Royal Society and Royal Academy of Engineering report on shale gas making good progress

UKOOGUKOOG, the representative body for the onshore oil and gas industry, has published a report into progress made against recommendations from the Royal Society and Royal Academy of Engineering into the management of shale gas extraction in the UK.

“Shale gas extraction in the UK: a review of hydraulic fracturing” was published in 2012 at the request of the UK Government’s Chief Scientific Advisor, Sir John Beddington FRS, who asked the Royal Society and Royal Academy of Engineering to review the scientific and engineering evidence and consider whether any risks associated with hydraulic fracturing as a means to extract shale gas could be managed effectively in the UK.

The report made a number of recommendations, some which related directly to operators and others to government and regulators.

Since the report has been produced, substantial progress has been made in addressing the recommendations, which will need to be ratified by exploration activity and the drilling of wells.

Ken Cronin, UKOOG Chief Executive, commented: “At a time when the industry continues to come under scrutiny, we’re keenly aware of the need to provide reassurance around the steps we’re taking to ensure we build a world-leading approach to shale development.

“The Royal Society and The Royal Academy of Engineering report was a watershed moment for the industry and I am pleased to report that substantial progress has been made in addressing their recommendations.

“The majority of the actions have now been completed or, subject to operational data, are in the process of being completed, which is a great achievement for an industry at an early stage of development and testimony to the commitment Government, regulators and operators have made towards building a system of regulation and governance that is second to none.”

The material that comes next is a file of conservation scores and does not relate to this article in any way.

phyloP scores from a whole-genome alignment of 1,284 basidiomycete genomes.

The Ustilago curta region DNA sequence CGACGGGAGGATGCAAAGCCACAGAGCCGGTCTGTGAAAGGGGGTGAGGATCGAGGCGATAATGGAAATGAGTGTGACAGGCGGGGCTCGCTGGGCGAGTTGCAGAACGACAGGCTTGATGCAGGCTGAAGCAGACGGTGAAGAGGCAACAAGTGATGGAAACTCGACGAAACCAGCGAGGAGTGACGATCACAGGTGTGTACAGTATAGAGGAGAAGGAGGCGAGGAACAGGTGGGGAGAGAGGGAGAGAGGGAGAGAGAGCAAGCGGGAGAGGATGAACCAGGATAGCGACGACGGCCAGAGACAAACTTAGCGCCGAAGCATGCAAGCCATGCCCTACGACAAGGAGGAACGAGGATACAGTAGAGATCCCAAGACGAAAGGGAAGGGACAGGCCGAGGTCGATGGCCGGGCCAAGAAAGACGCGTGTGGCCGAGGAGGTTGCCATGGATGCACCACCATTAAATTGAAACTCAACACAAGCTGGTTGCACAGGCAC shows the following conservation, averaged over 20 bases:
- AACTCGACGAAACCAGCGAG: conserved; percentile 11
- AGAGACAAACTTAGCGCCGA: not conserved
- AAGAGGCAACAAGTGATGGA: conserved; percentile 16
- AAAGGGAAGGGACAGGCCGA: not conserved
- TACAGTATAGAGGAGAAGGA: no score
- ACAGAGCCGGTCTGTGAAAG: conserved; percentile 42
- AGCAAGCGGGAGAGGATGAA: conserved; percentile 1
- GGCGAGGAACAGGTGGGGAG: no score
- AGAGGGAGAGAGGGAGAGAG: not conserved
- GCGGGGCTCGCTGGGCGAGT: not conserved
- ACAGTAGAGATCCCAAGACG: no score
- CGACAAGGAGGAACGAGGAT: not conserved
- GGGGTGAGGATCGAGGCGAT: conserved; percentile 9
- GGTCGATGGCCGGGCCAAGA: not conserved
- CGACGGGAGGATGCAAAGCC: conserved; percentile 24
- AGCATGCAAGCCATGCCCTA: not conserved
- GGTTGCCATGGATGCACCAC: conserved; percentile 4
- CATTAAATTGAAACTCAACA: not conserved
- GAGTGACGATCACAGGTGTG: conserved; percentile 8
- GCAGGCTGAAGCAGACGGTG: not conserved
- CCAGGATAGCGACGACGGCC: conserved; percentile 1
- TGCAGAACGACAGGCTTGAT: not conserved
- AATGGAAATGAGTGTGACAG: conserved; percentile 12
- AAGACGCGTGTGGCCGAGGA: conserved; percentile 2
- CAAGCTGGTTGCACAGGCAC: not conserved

Recommendation 1 – To detect groundwater contamination: Complete

Recommendation 2 – To ensure well integrity: Complete

Recommendation 3 – To mitigate induced seismicity: Complete

Recommendation 4 – To detect potential leakages of gas: Complete

Recommendation 5 – Water should be managed in an integrated way: Ongoing

Recommendation 6 – To manage environmental risks: Complete

Recommendation 7 – Best practice for risk management should be implemented: Ongoing

Recommendation 8 – The UK’s regulators should determine their requirements to regulate a shale gas industry should it develop nationwide in the future. Skills gaps and relevant training should be identified. Additional resources may be necessary:  Ongoing

Recommendation 9 – Co-ordination of the numerous bodies with regulatory responsibilities for shale gas extraction should be maintained. A single body should take the lead: Complete

Recommendation 10 – The Research Councils, especially the Natural Environment Research Council, the Engineering and Physical Sciences Research Council and the Economic and Social Research Council, should consider including shale gas extraction in their research programmes, and possibly a cross-Research Council programme. Priorities should include research into the public acceptability of the extraction and use of shale gas in the context of UK policies on climate change, energy and the wider economy:: Ongoing

The original Royal society report can be viewed here:

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